No Emily Blunt, no Denis Villeneuve, and no Roger Deakins. These three names are the reasons to what made the first Sicario film memorable so you can imagine my hesitance to watch Day of the Soldado knowing that the talent I most remember has no ties with this film. Nevertheless, as soon as the lights went down I was waiting in anticipation for the uneasy tension that was masterfully executed in the first Sicario. Luckily my prayers were answered as the film wastes no time to get the audience gripped to the brutality of the scenes. The film then moves on and the story plays its part, but whilst watching Day of the Soldado, there was something missing. The film never wowed me enough and I think that comes down to a loss in filmmaking pedigree.
Some of the pedigree remains in the form of Josh Brolin (Matt) and Benicio Del Toro (Alejandro), it’s great to see their characters being pushed into the spotlight and they both make good use of it. Brolin has always had a battle-hardened intensity and Del Toro has a perfect talent for portraying a character who is by no means a good guy, but he has a moral compass. Having these two actors in the same film just gives the tension more of a kick.
Taylor Sheridan who wrote the first Sicario also returns to write Day of the Soldado and I would argue that he has one-upped himself through a genius way of turning a story that has been excavated multiple times and turn it into something that feels like it is being discovered for the first time. The marketing for this film would have you believe that this is a story about stopping the Mexican cartels from crossing terrorists through the border, but you start to notice that this is only to set the scene and that the film actually spends a lot of time on two children Isabella (Isabella Moner), the daughter of a powerful cartel leader, and Miguel (Elijah Rodriguez) a Mexican-American boy roped into joining a Mexican gang helping border crossings.
This is the genius in Day of the Soldado’s writing, it sends a message about the role of children in a long, ongoing struggle and sends it through the brutal style of a Sicario film. It is a message that rings strongly for anyone seeing this film because the acts that Miguel has to do and the things that Isabella sees would be scarring for anyone. The strongest scenes that transmit this message are ones with Isabella and Alejandro, this is where the moral compass aspect of Alejandro’s character starts to play out as he undergoes a reminder of his past that changes how he sees this girl. Little touches like this remind us of how well written the character is.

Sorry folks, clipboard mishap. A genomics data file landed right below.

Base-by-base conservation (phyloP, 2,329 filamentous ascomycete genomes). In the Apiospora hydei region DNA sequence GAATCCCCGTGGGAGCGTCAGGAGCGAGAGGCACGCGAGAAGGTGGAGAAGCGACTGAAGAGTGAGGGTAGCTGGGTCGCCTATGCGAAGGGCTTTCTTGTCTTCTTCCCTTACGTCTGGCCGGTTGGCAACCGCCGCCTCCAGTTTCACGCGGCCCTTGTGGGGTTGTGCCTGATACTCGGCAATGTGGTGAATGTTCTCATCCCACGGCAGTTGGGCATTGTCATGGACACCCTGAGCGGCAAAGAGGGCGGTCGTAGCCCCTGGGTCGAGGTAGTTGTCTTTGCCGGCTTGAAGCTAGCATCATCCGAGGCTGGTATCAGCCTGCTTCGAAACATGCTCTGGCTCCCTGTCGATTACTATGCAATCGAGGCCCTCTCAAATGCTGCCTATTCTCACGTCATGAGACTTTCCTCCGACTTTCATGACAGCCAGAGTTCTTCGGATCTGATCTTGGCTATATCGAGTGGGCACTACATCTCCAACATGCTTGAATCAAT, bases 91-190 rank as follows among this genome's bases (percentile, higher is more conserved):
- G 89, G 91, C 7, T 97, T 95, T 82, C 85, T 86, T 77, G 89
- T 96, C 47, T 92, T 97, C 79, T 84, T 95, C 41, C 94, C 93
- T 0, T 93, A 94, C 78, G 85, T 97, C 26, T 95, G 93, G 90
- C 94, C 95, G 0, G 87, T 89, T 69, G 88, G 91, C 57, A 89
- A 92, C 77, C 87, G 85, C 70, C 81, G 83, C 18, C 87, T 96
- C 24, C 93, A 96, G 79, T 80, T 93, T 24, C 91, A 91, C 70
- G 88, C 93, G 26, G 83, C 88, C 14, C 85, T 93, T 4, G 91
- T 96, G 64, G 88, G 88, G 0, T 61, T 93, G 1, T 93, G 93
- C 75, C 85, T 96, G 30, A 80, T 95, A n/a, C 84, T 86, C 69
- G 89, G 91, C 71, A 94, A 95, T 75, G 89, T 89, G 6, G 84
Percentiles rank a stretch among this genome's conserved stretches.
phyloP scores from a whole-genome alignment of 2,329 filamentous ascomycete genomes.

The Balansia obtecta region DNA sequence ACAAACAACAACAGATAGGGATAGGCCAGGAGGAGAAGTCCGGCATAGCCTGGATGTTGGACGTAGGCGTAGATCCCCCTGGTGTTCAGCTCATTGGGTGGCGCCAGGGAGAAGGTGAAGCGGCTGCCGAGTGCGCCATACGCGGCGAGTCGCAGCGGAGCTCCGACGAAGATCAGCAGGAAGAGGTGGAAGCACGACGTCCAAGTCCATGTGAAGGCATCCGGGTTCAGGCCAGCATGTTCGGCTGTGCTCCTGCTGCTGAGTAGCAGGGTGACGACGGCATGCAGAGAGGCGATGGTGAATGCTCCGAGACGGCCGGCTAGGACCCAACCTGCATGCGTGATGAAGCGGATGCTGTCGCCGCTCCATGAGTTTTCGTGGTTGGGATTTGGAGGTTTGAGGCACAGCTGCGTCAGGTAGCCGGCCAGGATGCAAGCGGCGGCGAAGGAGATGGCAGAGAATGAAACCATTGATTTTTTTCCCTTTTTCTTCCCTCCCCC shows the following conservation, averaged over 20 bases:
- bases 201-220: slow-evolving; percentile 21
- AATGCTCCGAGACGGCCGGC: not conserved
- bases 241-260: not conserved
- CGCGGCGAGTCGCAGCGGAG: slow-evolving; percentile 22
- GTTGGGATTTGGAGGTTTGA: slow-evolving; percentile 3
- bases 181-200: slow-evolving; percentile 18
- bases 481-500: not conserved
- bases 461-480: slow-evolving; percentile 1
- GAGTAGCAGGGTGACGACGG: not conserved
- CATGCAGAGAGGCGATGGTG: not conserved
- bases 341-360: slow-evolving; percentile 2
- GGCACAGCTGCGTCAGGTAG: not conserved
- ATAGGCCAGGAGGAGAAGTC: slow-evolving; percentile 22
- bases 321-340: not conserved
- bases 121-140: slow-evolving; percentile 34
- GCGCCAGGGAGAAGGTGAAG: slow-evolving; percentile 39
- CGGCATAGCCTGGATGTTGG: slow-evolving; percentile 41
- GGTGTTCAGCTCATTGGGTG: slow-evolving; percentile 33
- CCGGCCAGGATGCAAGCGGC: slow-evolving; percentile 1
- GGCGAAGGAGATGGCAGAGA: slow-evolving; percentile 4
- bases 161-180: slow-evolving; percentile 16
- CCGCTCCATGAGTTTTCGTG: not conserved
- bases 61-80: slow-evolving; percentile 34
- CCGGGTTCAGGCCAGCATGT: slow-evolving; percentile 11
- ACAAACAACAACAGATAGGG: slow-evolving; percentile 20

Those familiar with Sicario will understand that Day of the Soldado is not your typical action film. While you can expect the odd gunfight here and there, these scenes are very quick with no over the top grand payoff like a fireball explosion as we have come to expect with our run of the mill action films. Some may argue that the scenes in Day of the Soldado stretch the definition of an action scene, but action scenes to me can be heavily made up with the glitz and glamour of a good special effect or sound, but they must ultimately have some sort of accomplishment as well as caring for the protagonist(s) involved. Day of the Soldado, in this case, ticks all boxes.
Now, this may be a worthy successor and it has proven me wrong that a sequel was needed, but I would still argue that without Villeneuve, Deakins, and Blunt, it just doesn’t feel the same. It has lost the flair of creative mastery, a perfect example of this is comparing the cinematography of Roger Deakins to the cinematography of Dariusz Wolski (cinematographer for Day of the Soldado). I won’t deny that Wolski is an intense cinematographer, the way he can stylize tension is great. Deakins, on the other hand, can make the most common of scenes immensely satisfying through careful consideration into every element at a cinematographer’s disposal. Deakins can also consider the character’s perspective, as well as the audiences, and I couldn’t feel like that specific consideration in Wolski’s cinematography.
I would argue if Deakins and Villeneuve did come back to make Day of the Soldado, this would have propelled the film from being a good sequel to a masterful sequel. With that being said, director Stefano Sollima settled my worries aside, I had a bad feeling walking into this film but now I am at ease because Day of the Soldado in many ways has made stronger what was already strong, the buried layers in the story, the three-dimensional characters, and most importantly, it was intense.
Final Result: 8/10 – Very Good
Have you seen Sicario: Day of the Soldado? What did you think? Please let me know your thoughts and opinions in the comments below
Next Time: The First Purge